Take A Break Dear Women, You Need It. Don’t Feel Apologetic
You just need a break, a small voice in the back of your head tells you, and as if reflexively, you swallow the cries for help from your exhausted mind and move on to the next chore at hand. Who has the time to take a break when you are swimming, or rather sinking neck deep in chores, depending on how you look at it. Juggling duties at home or work, or both, can be a tiring ordeal. Yet, I never come across many women who take that proverbial much-needed break they have been wanting for months or years. Even the thought of wanting to slow down a little is followed by a surge of guilt or panic, thinking about all the tasks that will pile up if you do that. But must a woman feel guilty of wanting a break from her responsibilities?
- Every person who earns a paycheck gets a day or two off so that they can rejuvenate and recharge themselves.
- This concept, however, doesn’t apply to women, when it comes to domestic duties.
- Often women feel guilty even if the desire to want a break creeps upon them.
- But is it wrong to take a break from the burden of chores that you shoulder day in day out?
Every person who earns a paycheck gets a day or two off in the week, which is considered legitimate as everyone needs to recharge their batteries. But then why is it wrong to need a breather from your household duties?
Women mostly bear the burden of unpaid labour, on their own, in every household. There are chores that need to be done every day, and while your work-life pauses for a weekend or at least on Sundays, the domestic life continues in full swing. In fact, most working women spend their Sundays catching up on pending domestic chores and before they know it, Monday is breathing down their neck again.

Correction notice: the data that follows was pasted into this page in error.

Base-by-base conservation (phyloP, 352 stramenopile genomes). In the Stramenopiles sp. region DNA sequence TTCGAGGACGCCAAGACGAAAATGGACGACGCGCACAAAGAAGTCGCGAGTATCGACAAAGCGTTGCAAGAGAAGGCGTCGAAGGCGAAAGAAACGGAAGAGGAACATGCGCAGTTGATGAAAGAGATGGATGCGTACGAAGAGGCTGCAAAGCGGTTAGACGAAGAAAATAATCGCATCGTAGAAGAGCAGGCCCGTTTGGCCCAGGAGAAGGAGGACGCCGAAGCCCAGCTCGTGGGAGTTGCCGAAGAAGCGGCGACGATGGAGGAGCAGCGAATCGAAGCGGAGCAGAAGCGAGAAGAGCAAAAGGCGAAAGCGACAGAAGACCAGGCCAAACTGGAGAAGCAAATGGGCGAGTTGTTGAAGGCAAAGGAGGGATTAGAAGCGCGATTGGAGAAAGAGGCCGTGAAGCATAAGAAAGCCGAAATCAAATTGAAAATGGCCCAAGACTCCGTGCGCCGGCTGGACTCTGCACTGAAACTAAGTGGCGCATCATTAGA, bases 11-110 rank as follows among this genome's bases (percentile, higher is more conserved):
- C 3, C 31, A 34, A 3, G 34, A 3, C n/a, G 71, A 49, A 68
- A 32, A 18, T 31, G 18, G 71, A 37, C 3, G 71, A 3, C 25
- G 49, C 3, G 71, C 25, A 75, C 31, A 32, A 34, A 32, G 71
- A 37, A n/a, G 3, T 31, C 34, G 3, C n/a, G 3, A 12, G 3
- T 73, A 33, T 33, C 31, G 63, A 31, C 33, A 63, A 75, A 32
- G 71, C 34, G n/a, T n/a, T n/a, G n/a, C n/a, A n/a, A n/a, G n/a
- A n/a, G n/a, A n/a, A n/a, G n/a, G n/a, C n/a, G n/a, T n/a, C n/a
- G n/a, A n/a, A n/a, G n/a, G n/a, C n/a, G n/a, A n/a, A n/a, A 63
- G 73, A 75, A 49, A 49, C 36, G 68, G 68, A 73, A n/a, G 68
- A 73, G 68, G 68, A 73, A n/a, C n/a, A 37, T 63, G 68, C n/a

The mere idea of taking a break from your domestic life infuses you with shame and guilt. You think it is cruel to not want to care for those dear to you. But that could just be patriarchal conditioning playing tricks.
But patriarchal conditioning, which puts this burden of domestic duties solely on women’s shoulders in our society, also plays a neat trick on us. It conditions us to think that we must do these chores and see them as a way to express our love and dedication to our family. With this logic drilled into our heads, we see cooking three meals a day, washing clothes, folding them after they dry, dusting, decluttering cabinets, etc, as our way of letting our loved ones know that we love them. Hiring a maid to cook your meal makes you an uncaring mother, or not fussing over your husband after he gets back home from work makes you an unloving wife. While most women today have detached themselves from these notions, the deep-seated one, which correlates chores to care is still there somewhere.
Juggling duties at home or work, or both, can be a tiring ordeal. Yet, I never come across many women who take that proverbial much-needed break they have been wanting for months or years.
Which is why the mere idea of taking a break from your domestic life infuses you with shame and guilt. You think it is cruel to not want to care for those dear to you. Firstly, the burden of household duties needs to be shared in a marriage, or largely, in a household. Secondly, there is more to love and care than picking up dirty socks off the floor or spending your Sunday planning an elaborate meal for your child. Yes, we all love to fuss over those we love, but it is okay to fuss over yourselves occasionally too. Besides, if you are doing your duties because you feel obliged to do so, then it isn’t about love, it is about validating yourself as a loving mother and caring wife, isn’t it?
Every woman deserves to take a break from her household duties, so that she can find the energy and strength needed to carry on doing them, without resenting her loved ones, or her own life. So the next time you feel like you need to take a break and focus on the pleasures of life, please do it, and without any inhibition or a sense of guilt.
Yamini Pustake Bhalerao is a writer with the SheThePeople team, in the Opinions section. The views expressed are the author’s own.